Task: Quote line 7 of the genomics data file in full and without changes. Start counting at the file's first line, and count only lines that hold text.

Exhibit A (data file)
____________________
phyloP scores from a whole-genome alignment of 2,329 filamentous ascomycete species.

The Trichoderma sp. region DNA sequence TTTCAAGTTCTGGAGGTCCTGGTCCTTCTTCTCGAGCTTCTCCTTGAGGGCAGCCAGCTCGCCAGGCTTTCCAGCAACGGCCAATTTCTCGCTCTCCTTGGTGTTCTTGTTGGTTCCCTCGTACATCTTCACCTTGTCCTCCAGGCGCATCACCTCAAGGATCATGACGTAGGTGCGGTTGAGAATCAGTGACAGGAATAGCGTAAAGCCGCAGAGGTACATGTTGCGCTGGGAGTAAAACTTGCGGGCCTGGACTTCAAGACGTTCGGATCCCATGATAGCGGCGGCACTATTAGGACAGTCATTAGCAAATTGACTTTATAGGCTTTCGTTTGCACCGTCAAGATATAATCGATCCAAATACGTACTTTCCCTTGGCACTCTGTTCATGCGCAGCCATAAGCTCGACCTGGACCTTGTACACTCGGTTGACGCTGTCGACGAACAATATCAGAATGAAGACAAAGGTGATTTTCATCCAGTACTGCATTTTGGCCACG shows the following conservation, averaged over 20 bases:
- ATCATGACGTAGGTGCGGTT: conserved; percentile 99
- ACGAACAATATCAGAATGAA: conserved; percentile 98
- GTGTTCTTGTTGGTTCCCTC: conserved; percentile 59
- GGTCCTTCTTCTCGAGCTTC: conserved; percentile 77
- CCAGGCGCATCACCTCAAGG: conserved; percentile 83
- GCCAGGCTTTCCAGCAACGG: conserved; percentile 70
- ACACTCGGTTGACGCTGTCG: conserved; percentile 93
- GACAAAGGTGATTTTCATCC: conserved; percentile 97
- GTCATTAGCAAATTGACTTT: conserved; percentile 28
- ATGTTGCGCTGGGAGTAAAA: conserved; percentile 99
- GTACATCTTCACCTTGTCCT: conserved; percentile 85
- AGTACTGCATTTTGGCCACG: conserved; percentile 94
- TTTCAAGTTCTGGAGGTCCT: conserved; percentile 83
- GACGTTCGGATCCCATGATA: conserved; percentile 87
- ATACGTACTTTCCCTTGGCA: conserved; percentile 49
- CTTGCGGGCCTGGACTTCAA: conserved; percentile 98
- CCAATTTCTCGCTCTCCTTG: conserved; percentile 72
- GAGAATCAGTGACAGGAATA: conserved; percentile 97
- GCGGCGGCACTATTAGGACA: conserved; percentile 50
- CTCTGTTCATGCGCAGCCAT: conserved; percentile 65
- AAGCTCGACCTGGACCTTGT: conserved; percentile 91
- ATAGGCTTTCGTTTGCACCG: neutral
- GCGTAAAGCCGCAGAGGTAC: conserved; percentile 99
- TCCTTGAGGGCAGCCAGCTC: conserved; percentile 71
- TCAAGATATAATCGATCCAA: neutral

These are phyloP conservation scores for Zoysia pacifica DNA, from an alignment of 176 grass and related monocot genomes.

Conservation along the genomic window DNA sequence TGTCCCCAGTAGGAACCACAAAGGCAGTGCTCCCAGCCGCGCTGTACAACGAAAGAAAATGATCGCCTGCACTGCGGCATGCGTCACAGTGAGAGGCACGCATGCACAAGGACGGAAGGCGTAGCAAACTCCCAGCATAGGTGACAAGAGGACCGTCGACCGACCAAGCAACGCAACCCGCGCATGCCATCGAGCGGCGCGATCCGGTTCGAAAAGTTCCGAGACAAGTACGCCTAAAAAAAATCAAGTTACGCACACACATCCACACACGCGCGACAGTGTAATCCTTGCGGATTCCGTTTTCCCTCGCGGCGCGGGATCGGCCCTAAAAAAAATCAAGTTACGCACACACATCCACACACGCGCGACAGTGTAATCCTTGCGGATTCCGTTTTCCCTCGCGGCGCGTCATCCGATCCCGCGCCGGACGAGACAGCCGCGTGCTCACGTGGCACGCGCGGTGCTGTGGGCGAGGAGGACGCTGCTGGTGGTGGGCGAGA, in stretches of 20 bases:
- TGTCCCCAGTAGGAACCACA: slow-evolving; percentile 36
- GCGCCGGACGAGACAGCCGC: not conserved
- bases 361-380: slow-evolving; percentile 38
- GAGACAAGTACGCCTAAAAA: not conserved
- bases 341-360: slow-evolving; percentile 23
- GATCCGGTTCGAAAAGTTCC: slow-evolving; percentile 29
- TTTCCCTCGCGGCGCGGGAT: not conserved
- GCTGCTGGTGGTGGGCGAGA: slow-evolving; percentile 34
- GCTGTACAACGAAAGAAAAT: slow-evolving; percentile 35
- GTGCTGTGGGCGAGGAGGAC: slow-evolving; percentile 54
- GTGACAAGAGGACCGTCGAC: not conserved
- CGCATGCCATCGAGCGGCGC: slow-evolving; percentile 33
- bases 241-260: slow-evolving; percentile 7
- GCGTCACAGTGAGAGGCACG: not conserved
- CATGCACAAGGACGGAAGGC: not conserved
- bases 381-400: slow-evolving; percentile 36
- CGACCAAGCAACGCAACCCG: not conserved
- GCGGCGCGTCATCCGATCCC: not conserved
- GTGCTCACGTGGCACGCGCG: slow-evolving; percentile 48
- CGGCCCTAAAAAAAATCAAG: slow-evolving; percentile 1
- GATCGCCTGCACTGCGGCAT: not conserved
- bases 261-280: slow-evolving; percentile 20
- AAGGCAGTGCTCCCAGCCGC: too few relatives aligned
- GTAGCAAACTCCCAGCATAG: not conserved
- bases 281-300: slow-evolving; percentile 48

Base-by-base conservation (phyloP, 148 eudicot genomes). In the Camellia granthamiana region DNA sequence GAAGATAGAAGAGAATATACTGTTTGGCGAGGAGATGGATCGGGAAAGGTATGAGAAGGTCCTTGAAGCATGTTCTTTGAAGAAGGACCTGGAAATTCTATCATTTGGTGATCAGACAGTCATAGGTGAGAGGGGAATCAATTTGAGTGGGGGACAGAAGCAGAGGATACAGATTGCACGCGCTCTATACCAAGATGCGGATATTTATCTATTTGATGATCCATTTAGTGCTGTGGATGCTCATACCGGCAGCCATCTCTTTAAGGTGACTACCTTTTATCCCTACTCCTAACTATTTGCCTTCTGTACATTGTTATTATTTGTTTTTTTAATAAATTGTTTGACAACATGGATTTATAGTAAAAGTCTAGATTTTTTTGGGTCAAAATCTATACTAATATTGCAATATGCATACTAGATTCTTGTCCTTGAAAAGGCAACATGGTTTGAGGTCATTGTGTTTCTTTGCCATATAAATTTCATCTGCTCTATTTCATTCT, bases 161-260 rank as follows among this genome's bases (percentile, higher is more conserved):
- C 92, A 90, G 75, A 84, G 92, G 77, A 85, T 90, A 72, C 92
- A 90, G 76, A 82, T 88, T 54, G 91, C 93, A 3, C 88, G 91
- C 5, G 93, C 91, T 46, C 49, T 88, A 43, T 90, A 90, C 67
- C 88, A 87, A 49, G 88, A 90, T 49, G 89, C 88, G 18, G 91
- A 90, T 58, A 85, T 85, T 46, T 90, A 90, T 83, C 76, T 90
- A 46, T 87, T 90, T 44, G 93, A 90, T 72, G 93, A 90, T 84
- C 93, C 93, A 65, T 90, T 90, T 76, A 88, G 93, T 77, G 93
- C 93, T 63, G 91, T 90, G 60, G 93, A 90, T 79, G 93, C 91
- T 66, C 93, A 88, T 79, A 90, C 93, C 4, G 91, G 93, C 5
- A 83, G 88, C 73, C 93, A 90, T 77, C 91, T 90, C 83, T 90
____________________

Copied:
- CCAGGCGCATCACCTCAAGG: conserved; percentile 83